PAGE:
There are documented standards for building such facilities with the aim of minimising risk of serious injuries for users. If a facility is built in accordance with standards and regularly inspected and maintained, the risk of injury and liability is mitigated and managed.

Often these type of facilities are built in a prominent locations where there is a level of supervision that can reduce the likelihood of peer pressure, not to mention being accessible in an unlikely event that any medical treatment is required.

It’s easy for young people to overestimate their abilities, and Council facilities are frequently designed to accommodate for varying levels of abilities or competency, unlike a well-intentioned but homemade high-risk jump that doesn’t take into consideration the requirements such as incline, angles, gradient, radius and so on to ensure a safe landing.

Importantly, Council has an obligation to ensure it is not negligent. Providing facilities that meet accepted standards and keeping them in good condition helps ensure we are not negligent regarding things that are built on land we are responsible for.

Why has Council just now decided to remove these jumps?

Council acknowledges building jumps in these areas has occurred for many years, and Council has also, for many years, regularly removed these jumps. It’s actually a common practice.

What has changed of late is the amount and scale of the jumps which has escalated. Clearly COVID-19 has meant children in Greater Shepparton are looking for an outlet outside of home schooling and cancellation of regular sports. In addition, the use of social media, such as YouTube, has fuelled the desire to do “something unique or extreme” in order to capture it on video and share it.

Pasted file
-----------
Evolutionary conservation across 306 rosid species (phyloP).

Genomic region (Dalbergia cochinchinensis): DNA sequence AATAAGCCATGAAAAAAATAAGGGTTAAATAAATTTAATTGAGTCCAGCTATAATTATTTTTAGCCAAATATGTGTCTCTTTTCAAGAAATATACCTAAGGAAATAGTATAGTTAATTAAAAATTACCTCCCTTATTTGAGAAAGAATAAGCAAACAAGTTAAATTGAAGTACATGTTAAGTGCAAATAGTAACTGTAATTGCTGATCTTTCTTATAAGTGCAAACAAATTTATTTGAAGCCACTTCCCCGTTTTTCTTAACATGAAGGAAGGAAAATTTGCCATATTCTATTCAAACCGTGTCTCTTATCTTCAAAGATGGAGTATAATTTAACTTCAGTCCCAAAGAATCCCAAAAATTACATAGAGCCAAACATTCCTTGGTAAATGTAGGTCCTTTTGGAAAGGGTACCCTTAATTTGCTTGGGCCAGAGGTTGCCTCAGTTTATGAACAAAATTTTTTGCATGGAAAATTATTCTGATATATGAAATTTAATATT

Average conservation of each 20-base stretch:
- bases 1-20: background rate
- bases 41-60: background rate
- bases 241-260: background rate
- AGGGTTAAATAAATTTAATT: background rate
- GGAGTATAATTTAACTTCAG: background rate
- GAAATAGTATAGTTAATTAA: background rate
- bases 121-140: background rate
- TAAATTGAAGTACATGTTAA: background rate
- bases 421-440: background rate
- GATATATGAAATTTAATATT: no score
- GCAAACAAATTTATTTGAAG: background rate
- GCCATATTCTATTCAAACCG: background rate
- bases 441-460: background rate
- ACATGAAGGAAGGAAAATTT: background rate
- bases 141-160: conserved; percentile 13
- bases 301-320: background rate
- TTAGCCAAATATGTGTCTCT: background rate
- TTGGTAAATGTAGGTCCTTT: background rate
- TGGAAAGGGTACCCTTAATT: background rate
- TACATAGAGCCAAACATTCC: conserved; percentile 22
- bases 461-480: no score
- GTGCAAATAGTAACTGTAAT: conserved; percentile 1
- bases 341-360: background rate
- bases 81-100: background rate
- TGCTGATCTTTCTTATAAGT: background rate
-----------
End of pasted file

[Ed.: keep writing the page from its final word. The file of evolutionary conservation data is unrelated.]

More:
As a results jumps created have become larger with more risky elements to negotiate on the bike, and as such Council has an obligation to respond and manage this risk, we don’t want to see anyone get hurt, especially if it can be avoided.

If people choose to ride these jumps, then isn’t it at their own risk, not Council’s?

While Council acknowledges to some extent we are all responsible for our own actions, there is clear legal precedents and clear advice that Council, as land manager for these areas, has a responsibility to manage the risks and failure to do so would be
considered negligent, and potentially see Council held legally and financially liable for an injury.

Peer pressure can and does push people, particularly young people, to try and do things that are beyond their capacity, the result of which can be disastrous.